Take up our quarrel with the foe:

To you from failing hands we throw

The torch; be yours to hold it high.

If ye break faith with us who die

We shall not sleep, though poppies grow

In Flanders fields.

 1144221_orig

Besides the American Flag the Buddy Poppy is perhaps the most ubiquitous symbol of Memorial Day.  This poppy as we know it came about when Mrs Moina Michael read McRea’s poem and inspired wrote this verse:

We cherish too, the Poppy red

That grows on fields where valor led,

It seems to signal to the skies

That blood of heroes never dies.

She then had the inspiration to begin wearing Red Poppies on Memorial Day and sold the poppies to friends and others with the money going to those in need. A French woman visiting the United States, a Madame Guerin discovered the new custom and took it back to France where she began to make artificial red poppies to sell with the proceeds going to the widows and orphans of the First World War. The custom spread to other countries and in 1921 the Franco-American Children’s League sold the poppies but disbanded in 1921. Madame Guerin approached the newly formed Veteran’s of Foreign Wars, the VFW in 1922 for assistance and in 1922 the VFW became the first American organization to sell poppies. Two years later the Buddy Poppy program began. The artificial poppies were made by disabled veterans who were paid for their work in order to provide them some form of income and distributed by other veterans across the country.  Today the VFW continues to distribute the Buddy Poppies which are still produced by disabled Veterans at the nation’s Veteran’s Administration Hospitals.

I remember the first Buddy Poppy that I every received. It was just before Memorial Day 1970, before it became a 3 day weekend falling on the last Monday of May. We were living with my Grandparents in Huntington West Virginia as my dad sought suitable housing for us in Long Beach California while he was in the Navy.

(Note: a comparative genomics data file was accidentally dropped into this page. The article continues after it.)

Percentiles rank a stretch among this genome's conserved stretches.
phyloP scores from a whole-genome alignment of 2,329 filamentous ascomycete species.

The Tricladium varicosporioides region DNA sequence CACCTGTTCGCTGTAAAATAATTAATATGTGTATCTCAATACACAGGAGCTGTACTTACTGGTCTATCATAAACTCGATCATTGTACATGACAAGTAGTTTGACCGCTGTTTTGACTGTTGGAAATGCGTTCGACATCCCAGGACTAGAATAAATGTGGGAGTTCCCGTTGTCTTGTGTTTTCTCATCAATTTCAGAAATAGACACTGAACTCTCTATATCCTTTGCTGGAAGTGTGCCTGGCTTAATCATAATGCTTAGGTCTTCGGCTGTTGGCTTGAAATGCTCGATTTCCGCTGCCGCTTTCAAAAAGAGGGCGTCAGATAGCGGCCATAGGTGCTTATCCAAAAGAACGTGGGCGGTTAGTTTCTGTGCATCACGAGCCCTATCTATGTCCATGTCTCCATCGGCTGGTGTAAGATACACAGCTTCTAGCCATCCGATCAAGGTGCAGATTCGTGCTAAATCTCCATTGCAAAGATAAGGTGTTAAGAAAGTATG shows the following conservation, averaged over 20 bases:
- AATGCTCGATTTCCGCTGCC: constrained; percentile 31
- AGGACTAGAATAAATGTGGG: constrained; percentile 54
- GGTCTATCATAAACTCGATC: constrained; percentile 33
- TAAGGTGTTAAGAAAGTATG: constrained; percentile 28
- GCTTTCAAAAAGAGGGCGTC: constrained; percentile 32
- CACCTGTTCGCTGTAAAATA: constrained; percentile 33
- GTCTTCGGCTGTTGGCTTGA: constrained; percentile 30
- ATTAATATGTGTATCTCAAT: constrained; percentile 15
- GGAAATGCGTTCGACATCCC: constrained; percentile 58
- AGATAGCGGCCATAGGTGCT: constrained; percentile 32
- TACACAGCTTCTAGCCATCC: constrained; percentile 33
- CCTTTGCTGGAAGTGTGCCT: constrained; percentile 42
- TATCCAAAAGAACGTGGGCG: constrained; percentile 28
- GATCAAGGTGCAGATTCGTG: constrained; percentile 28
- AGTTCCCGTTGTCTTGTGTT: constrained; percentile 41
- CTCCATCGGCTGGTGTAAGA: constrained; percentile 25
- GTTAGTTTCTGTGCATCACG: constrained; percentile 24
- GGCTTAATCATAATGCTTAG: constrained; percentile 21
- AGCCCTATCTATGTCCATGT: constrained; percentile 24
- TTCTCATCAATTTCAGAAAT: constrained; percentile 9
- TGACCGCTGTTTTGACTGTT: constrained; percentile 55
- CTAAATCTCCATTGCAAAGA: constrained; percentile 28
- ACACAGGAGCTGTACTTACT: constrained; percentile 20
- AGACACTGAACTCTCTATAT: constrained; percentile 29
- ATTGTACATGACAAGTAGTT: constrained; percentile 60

wear-a-buddy-poppy-lu-kimmel

Our initial move from the small town of Oak Harbor Washington, where my dad had been stationed at Naval Air Station Whidbey Island to Long Beach had not gone well. The first place we lived was in a dangerous neighborhood and with my dad traveling frequently to Naval Shipyards around the country to help commission new ships the stress on the family, especially my mother in dealing with that and two young boys was too much. Dad sent us back to Huntington where my Grandparents and numerous other relatives still lived for the duration of the school year as he sought better housing.

Memorial Day then was filled with visits to cemeteries to place flowers on the graves of departed relatives as well as flags on the graves of relatives who had served in the military. We made a number of stops that day at the Bowen and Dundas cemeteries as well as others where relatives were interred. Afterward we had a home cooked meal prepared by my maternal grandmother Christine and then made a trip on a city bus to my paternal grandmother Verdie.

Holidays, were much like that for us during that time that we lived in Huntington, until my dad came back and brought us back to Long Beach in June. Just before my dad arrived to take us back to Long Beach my mom, her cousin Valerie and I were shopping downtown, which at the time before I-64 took traffic around the town and led to a new mall and shopping complex being built just out of town, was a bustling place of commerce and activity. Major retailers all had their stores downtown, while the best movie theaters and restaurants were there as well.

Poppies_Rocky-Brunos